Ridiculous lawsuits are filed all the time.

You can call a tail a leg if you want, but your dog still can’t walk on it.

jdubsays:

Re: Re: Re: Re: Re:

From Wikipedia

“A web browser is a software application for retrieving, presenting, and traversing information resources on the World Wide Web. An information resource is identified by a Uniform Resource Identifier (URI) and may be a web page, image, video, or other piece of content.[1] Hyperlinks present in resources enable users to easily navigate their browsers to related resources. Although browsers are primarily intended to access the World Wide Web, they can also be used to access information provided by Web servers in private networks or files in file systems. Some browsers can be also used to save information resources to file systems.”

By definition Boxee is a browser, and a browser tailored to online video content. A media player Boxee does use to view the videos, as does any web browser when viewing content on the web (quicktime, flash player, windows media player, etc)

“Would you use Boxee to surf the net normally?” Again, it doesn’t have to be a generic web browser. Hell windows explorer by the above definition is a browser, so you could also even argue that within windows media player the explorer interface could be even considered a browser.

PaulTsays:

Re: Re: Re: Re: Re: Re: Re:

“In the strictest sense, it would be a “video browser”, not a web browser.”

Wow, that’s the best you have? Please look at what Boxee is, and understand that it’s a browser for viewing videos on the web. In your tortured distinction, how is it not a web browser or “web video browser” if you must?

Please stay away from these hopeless arguments You clearly have no grasp of how technology really works, and seem to be basing all of your arguments of ridiculous misconceptions of everything from wireless security to web browsing. At least try to have the good grace to admit you’re wrong, and accept that there are people here who have a much tighter grasp on how things really work.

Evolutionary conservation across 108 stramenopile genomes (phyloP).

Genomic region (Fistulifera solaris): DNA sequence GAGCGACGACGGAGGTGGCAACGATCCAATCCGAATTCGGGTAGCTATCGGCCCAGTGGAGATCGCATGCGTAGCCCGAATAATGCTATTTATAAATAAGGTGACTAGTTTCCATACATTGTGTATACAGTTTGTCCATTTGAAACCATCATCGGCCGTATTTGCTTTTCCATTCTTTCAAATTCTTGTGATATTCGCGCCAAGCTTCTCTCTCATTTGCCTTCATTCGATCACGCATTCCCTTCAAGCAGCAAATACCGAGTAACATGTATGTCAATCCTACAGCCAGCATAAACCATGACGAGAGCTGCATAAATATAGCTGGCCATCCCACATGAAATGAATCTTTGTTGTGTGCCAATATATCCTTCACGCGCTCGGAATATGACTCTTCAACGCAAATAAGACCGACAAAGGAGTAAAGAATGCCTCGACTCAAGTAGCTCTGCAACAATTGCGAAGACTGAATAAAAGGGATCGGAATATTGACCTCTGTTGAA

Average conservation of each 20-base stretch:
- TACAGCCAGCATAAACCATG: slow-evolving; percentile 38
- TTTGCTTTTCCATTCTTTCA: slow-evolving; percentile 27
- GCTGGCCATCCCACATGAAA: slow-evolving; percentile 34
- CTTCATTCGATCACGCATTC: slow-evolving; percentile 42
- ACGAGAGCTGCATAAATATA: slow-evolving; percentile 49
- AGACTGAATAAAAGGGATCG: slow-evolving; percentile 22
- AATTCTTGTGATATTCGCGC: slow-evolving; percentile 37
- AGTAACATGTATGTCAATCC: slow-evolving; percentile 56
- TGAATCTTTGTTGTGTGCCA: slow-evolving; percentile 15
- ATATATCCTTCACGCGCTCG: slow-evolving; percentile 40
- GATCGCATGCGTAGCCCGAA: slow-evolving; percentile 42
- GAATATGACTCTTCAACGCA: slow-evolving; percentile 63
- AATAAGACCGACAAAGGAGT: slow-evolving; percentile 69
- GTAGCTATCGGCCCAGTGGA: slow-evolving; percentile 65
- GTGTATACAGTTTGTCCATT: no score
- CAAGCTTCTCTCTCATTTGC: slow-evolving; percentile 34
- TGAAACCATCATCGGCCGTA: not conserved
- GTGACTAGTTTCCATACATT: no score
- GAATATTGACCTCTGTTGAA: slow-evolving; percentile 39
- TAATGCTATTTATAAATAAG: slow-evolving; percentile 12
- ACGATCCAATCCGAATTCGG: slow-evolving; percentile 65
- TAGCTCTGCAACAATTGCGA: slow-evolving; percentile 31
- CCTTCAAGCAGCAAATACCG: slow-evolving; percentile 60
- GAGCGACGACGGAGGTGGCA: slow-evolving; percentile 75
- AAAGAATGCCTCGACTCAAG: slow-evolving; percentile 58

You could learn a little from your visits here, if you didn’t spend your whole time trying to contradict everyone who knows what they’re talking about.

Anonymoussays:

Re: Re: Re: Re: Re: Re: Re:

“By definition Boxee is a browser”

In the strictest sense, it would be a “video browser”, not a “web browser”.

Hmmm, I think you’re confused about some things here. A browser is a browser. A web browser is a browser, and a video browser is a browser. They both browse. A video browser is not a web browser, but that does not change the fact that it is still a browser. What you’re trying to say, is similar to saying that a woman is not a human, because only a man can be a human. That’s wrong, because they’re both human, just different types of human.

JEDIDIAHsays:

Re: Re: Re: Re: Re: Re: Re:

“By definition Boxee is a browser”

By who’s definition?

In the strictest sense, it would be a “video browser”, not a web browser.

anti-make is just making random stuff up. He doesn’t know what he’s talking about. All Boxee does is present a more iTunes like interface for connecting to web video and any personal content you might have. It doesn’t add any extra advertising and it doesn’t remove the advertising that’s already in the video streams. It doesn’t do anything that any other browser or website does.

It might bypass hulu.com banner/flash ads but I do that with the firefox extensions I already run.

Anonymoussays:

Re: Re: Re: Re: Re:

You love calling me a liar,

Just pointing it out.

too bad it’s just you who is a bad reader.

And there you go again.

A browser can’t do it. A plugin for a browser isn’t a browser, sort of like saying your car can’t go 200 MPH, and then strapping 10 rocket engines on it and saying “how about now?”.

More like you claiming that no car can go 200 MPH and then, when shown one, trying to claim that it isn’t a car.

Would you use Boxee to surf the net normally?

For some sites.

You use it to view videos. It is a media player, not a browser.